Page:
Howard Journal of Criminal Justice Volume: 50 Issue: 1 Dated: February 2011 Pages: 34-51
This study examined the public's perception of crime and policing in New Zealand neighborhoods.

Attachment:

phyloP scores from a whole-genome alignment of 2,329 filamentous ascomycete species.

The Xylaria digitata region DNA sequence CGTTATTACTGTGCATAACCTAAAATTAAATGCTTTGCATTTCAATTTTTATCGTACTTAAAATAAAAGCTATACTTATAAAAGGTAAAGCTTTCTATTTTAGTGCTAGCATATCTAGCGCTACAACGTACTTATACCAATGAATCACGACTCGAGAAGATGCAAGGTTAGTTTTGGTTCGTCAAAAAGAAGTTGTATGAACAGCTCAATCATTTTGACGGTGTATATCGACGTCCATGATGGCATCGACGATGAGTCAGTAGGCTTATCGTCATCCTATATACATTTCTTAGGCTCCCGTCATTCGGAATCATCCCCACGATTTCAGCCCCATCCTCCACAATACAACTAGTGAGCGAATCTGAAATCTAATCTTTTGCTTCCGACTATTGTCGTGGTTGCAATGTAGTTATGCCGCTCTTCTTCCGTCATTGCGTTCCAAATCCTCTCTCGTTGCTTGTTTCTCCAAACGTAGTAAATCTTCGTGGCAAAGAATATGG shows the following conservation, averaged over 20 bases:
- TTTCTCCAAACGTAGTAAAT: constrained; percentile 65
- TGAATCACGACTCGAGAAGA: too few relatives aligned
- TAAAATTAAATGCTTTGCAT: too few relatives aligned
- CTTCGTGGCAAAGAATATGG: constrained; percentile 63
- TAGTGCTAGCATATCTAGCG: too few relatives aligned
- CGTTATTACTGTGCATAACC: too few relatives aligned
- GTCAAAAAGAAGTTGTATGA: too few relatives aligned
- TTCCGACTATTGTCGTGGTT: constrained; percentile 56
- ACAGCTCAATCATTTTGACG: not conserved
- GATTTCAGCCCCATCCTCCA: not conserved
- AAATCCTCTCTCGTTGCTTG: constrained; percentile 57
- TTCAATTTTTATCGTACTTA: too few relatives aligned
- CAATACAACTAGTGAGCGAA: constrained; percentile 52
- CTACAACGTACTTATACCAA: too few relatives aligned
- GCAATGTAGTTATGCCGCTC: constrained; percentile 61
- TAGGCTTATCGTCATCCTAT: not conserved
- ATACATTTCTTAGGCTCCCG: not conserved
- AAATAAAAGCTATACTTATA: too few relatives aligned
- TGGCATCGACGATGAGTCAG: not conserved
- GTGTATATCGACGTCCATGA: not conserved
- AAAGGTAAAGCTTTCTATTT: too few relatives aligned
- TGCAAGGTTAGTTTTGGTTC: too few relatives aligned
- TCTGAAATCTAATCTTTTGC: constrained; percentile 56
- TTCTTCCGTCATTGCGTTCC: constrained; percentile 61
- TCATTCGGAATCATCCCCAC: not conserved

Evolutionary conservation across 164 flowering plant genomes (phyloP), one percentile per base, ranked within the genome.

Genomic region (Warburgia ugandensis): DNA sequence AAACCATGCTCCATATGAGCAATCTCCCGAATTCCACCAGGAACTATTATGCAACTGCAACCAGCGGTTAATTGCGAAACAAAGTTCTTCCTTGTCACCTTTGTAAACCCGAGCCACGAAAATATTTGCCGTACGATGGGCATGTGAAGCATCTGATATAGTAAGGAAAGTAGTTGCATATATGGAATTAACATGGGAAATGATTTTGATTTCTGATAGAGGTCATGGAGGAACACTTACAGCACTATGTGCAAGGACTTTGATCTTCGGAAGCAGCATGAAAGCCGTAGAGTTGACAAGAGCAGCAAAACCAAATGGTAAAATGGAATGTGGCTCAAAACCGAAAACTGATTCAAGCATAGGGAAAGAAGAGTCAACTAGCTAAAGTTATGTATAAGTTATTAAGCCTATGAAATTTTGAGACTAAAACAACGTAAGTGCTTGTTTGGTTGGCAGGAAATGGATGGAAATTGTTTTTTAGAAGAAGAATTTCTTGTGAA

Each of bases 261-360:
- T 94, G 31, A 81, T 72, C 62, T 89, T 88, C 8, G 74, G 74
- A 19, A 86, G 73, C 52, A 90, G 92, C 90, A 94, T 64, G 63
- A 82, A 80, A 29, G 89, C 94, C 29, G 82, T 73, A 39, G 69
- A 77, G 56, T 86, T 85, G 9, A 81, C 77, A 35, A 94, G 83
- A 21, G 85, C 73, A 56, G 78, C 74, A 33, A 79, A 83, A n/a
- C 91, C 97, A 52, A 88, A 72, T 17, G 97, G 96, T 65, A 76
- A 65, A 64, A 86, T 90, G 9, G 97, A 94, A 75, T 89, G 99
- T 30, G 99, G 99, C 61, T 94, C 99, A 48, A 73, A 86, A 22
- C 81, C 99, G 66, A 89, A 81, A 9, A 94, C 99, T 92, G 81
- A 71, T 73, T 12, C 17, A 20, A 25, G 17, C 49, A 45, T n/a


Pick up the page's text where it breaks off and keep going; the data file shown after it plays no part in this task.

Contrary to much political and media discourse, quantitative and qualitative results of a research study suggest that the New Zealand public does not regard crime and disorder as escalating or serious problems in local neighborhoods. Across a range of different areas, the study found that a majority of respondents did not regard crime in their local community as a serious problem compared with other districts; neither did they report that it was an escalating problem. In contrast, respondents were much more likely to report that crime problems were serious and increasing across the nation as a whole. This discrepancy might be explained by the reliance of the public on media coverage of crime for information on national crime trends and patterns. Analysis of qualitative 'crime talk' in local communities showed that respondents had highly-nuanced perspectives on crime patterns in the neighbourhood and often regarded problems as relatively unproblematic nuisance behavior that often was not a significant concern in wider terms. The article concludes that key components of populist politics, apparently based on meeting widespread concerns about law and order, assume public fear, concern and intolerance of crime and anti-social behaviour that is often not actually apparent in public discussion. References (Published Abstract)